Swamplandia! (Vintage Contemporaries) (Paperback)
Vintage, 9780307276681, 416pp.
Publication Date: July 26, 2011
Other Editions of This Title:
Digital Audiobook (1/31/2011)
Paperback, French (1/29/2014)
Paperback, Large Print (4/3/2012)
Hardcover, Large Print, Large Print (7/1/2011)
February 2011 Indie Next List
— Michael Keefe, Annie Bloom's Books, Portland, OR
View the List
Summer 2012 Reading Group
— Michael Keefe, Annie Bloom's Books, Portland, OR
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"Ms. Russell is one in a million. . . . A suspensfuly, deeply haunted book."--The New York Times
Thirteen-year-old Ava Bigtree has lived her entire life at Swamplandia!, her family’s island home and gator-wrestling theme park in the Florida Everglades. But when illness fells Ava’s mother, the park’s indomitable headliner, the family is plunged into chaos; her father withdraws, her sister falls in love with a spooky character known as the Dredgeman, and her brilliant big brother, Kiwi, defects to a rival park called The World of Darkness.
As Ava sets out on a mission through the magical swamps to save them all, we are drawn into a lush and bravely imagined debut that takes us to the shimmering edge of reality.
About the Author
Karen Russell, a native of Miami, won the 2012 National Magazine Award for fiction, and her first novel, Swamplandia! (2011), was a finalist for the Pulitzer Prize. She is a graduate of the Columbia MFA program, a 2011 Guggenheim Fellow, and a 2012 Fellow at the American Academy in Berlin. She lives in Philadelphia.
Praise For Swamplandia! (Vintage Contemporaries)…
A New York Times Best Book of the Year
One of Granta's Best Young American Novelists
Selected for the New Yorker's 20 Under 40
Nominated for the Orange Prize
“Absolutely irresistible. . . . A suspenseful, deeply haunted book. . . . A marvel.” —The New York Times
“[Russell] has thrown the whole circus of her heart onto the page, safety nets be damned. . . . Russell has deep and true talent.” —San Francisco Chronicle
“Vividly worded, exuberant in characterization, the novel is a wild ride. . . . This family, wrestling with their desires and demons . . . will lodge in the memories of anyone lucky enough to read Swamplandia!” —The New York Times Book Review
“The bewitching Swamplandia! is a tremendous achievement.” —Entertainment Weekly
“Seduces before you’ve turned the first page.” —People
“If no such thing as the Great Floridian Novel already existed, consider it done. . . . A novel of idiosyncratic and eloquent language; hyperreal, Technicolor settings; and larger-than-life characters who are nonetheless heartbreakingly vulnerable and keenly emotional. It’s a tour de force.” —Elle
“Beautiful, dark, and funny.” —Rolling Stone
“A spook-house masterpiece.” —Atlanta Journal-Constitution
“Dazzlingly original. . . . Like the state itself, Swamplandia! is a crossroads where the wild and the tame, the spectacular and the mundane meet; underneath the hubbub of the fantastic lies a family of misfits at sea in their grief—theirs is a story that is as ordinary as it is heartbreaking.” —Boston Globe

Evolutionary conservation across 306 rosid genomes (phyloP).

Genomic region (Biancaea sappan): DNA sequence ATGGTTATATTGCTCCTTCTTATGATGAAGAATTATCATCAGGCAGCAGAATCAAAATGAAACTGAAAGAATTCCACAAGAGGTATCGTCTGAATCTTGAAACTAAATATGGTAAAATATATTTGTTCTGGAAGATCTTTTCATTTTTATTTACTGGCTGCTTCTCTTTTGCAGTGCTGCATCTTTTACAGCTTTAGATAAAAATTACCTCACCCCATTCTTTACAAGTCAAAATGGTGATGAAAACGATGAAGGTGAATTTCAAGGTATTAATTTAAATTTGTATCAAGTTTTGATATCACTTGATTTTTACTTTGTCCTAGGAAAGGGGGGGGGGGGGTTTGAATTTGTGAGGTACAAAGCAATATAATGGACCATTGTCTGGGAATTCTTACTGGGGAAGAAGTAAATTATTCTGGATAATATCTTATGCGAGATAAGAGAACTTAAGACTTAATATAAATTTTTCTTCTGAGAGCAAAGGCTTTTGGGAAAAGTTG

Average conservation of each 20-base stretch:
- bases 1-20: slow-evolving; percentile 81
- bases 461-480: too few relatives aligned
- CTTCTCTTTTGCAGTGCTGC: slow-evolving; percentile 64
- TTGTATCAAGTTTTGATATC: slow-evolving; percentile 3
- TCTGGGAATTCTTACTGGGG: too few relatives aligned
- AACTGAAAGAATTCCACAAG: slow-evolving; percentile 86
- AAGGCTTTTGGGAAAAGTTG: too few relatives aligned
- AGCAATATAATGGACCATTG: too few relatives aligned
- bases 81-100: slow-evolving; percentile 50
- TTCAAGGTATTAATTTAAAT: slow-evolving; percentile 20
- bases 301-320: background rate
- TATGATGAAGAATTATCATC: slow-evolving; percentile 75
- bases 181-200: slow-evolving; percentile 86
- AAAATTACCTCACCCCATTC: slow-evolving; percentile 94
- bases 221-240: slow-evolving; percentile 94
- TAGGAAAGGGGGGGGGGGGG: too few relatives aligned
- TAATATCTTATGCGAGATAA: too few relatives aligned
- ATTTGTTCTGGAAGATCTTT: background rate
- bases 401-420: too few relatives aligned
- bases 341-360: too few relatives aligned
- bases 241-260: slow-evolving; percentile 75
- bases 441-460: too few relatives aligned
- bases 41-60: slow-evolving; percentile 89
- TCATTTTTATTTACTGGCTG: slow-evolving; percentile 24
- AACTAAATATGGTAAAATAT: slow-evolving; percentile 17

“Wonderfully imaginative.” —The Seattle Times
“A rich and humid world of spirits and dreams, buzzing mosquitoes and prehistoric reptiles, baby-green cocoplums and marsh rabbits, and musty old tomes about heroes and spells. With Ava [Russell] has created a goofy and self-conscious girl who is young enough to hope that all darkness has an answering lightness.” —The Economist
“A lusciously written phantasmagorical treat.” —Palm Beach Post
“Swamplandia! flashes brilliantly—holographically—between a surreal tale brimming with sophisticated whimsy and an all-too-realistic portrait of a quaint but dysfunctional family under pressure in a world that threatens to make them obsolete. . . . Ava is a true contemporary heroine and not easily forgotten.” —More
“Winningly told.” —Vogue
“Audacious, beguiling. . . . Ava’s story turns into a tale that could have been concocted by Flannery O’Connor in partnership with the Brothers Grimm—in other words, a first-class nightmare. . . . You will admire this novel for its prose, but you will love it for its big heart.” —The Daily Beast
“Ava’s juicy, poetic voice, assembled through sheer willpower and joie de vivre and desperation from a self-taught young genius’s love of language, is what carries this book. . . . [A] garish and fierce beauty.” —Salon
“The talent Karen Russell paraded in her remarkable short story collection St. Lucy’s Home for Girls Raised by Wolves has turned into mastery.” —Chicago Sun-Times
“Swamplandia! is both a celebration of the Everglades and an elegy for it. . . . Russell has created a credible, captivating universe.” —The Sun Sentinel
“Think Scout Finch if she’d been raised in an old-school tourist attraction instead of a tiny town. Or Dorothy if a tornado had dropped her in the Everglades instead of Oz. Or Alice if she had tumbled into a Wonderland populated by gators and ghosts and a man in a coat made of feathers. . . . A story rich in fantastic images and gorgeous language, anchored . . . by its wonderfully human characters and its big, warm heart.” —St. Petersburg Times